The Food and Drug Administration this week advised doctors to contact patients who received any type of injection from a Massachusetts specialty pharmacy, after two more of the company’s drugs were implicated in infections.
The New England Compounding Center of Framingham, Mass., has been under scrutiny since last month, when a rare fungal form of meningitis was linked to its steroid shots of methylprednisolone acetate, used mostly for back pain.
Monday’s move by the FDA followed reports of infections in three people who got different drugs made by the company. One is a possible meningitis illness in a patient who got a spine injection of another type of steroid, triamcinolone acetonide. Two heart transplant patients got fungal infections after being given a third company product during surgery.
The illnesses are under investigation, and it’s possible the heart patients were infected by another source, FDA officials cautioned. They did not say whether the meningitis case involved a fungal infection or where the three patients lived.
As of Monday, the current outbreak has sickened 214 people in 15 states, including 15 who have died. For weeks, officials have been urging doctors to contact patients who got shots of the company’s steroid methylprednisolone acetate, advise them about the risks of fungal infection, and urge them to take any meningitis symptoms seriously.
The steroid was recalled last month, and the company later shut down operations and recalled all the medicines it makes.
The FDA on Monday expanded its advice to doctors to contact all patients who got any injection made by the company, including steroids and drugs used in eye surgery, heart operations, and injections in knees, shoulders and ankles .
Bill Oldham, director of planning and marketing at Twin Lakes Regional Medical Center, had previously said the hospital does not use New England Compounding Center’s methylprednisolone acetate. On Tuesday, he confirmed the hospital does not use any products made by the company.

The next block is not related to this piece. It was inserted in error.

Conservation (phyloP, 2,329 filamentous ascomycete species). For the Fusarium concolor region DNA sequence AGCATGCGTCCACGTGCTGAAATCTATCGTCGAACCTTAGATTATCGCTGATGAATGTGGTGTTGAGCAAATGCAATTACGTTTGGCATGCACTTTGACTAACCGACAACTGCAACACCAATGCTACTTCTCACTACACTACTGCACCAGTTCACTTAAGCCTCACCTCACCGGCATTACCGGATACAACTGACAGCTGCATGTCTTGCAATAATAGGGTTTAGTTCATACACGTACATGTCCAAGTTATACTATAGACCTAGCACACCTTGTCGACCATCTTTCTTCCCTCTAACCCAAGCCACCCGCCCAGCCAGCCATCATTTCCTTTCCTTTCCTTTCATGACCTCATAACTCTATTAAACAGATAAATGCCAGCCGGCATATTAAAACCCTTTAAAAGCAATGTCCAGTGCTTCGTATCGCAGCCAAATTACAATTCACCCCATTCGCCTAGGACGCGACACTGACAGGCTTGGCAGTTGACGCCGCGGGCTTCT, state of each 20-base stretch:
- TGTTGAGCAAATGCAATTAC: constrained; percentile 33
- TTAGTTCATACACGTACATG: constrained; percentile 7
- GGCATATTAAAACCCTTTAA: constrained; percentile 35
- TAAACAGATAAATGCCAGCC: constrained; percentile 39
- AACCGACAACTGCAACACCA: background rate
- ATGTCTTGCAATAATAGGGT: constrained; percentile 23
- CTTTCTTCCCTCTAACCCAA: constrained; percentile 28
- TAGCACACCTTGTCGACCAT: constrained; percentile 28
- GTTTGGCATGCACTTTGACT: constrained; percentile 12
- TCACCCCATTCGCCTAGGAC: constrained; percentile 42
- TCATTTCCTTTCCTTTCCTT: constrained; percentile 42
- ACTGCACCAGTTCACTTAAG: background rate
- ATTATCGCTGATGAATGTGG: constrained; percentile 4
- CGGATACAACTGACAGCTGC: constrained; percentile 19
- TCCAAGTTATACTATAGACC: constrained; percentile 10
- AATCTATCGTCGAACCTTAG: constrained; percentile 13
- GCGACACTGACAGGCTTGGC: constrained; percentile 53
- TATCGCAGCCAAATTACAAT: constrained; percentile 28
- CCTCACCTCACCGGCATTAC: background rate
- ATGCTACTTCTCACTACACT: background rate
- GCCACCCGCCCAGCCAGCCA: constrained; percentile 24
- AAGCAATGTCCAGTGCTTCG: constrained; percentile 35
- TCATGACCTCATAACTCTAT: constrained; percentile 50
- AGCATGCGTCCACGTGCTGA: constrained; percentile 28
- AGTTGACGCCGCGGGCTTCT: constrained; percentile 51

Hardin Memorial Hospital also said Tuesday it has not purchased any product from the New England Compounding Center, according to Kevin Sullivan, pharmacy director at Hardin Memorial Hospital in Elizabethtown.
Last week, federal health officials said 12,000 of the roughly 14,000 people nationwide who had received methylprednisolone acetate injections at clinics in 23 states had been contacted. They include patients who received the injections at a St. Mary’s Medical Center facility in Evansville, Ind.
More than 70 of the St. Mary’s patients have been tested for meningitis, and none have tested positive for the disease.
Also last week, Kentucky health officials said they had been notified that five Kentucky residents came down with fungal meningitis after receiving medical care in Tennessee. One of those five patients died.
New England Compounding, which custom-mixes ointments, painkillers and other products, is licensed to sell in all 50 states. The FDA did not say how many patients fall under the new advisory, or where the products were shipped.
The Kentucky Public Health Department said none of the implicated methylprednisolone acetate lots is known to have been distributed in Kentucky, but that other medicines from the company have been sent to Kentucky facilities.
Symptoms of meningitis include severe headache, nausea, dizziness and fever. The Centers for Disease Control and Prevention said many of the cases have been mild, and some people had strokes. Symptoms have been appearing between one and four weeks after patients got the shots, but CDC officials warned at least one illness occurred 42 days after a shot.
The state recommends people contact a health care provider as soon as possible if they have received epidural steroid injections since May 21 and have symptoms such as worsening headache, fever, sensitivity to light, stiff neck, new weakness or numbness in any part of the body or slurred speech.
— The Associated Press contributed to this article.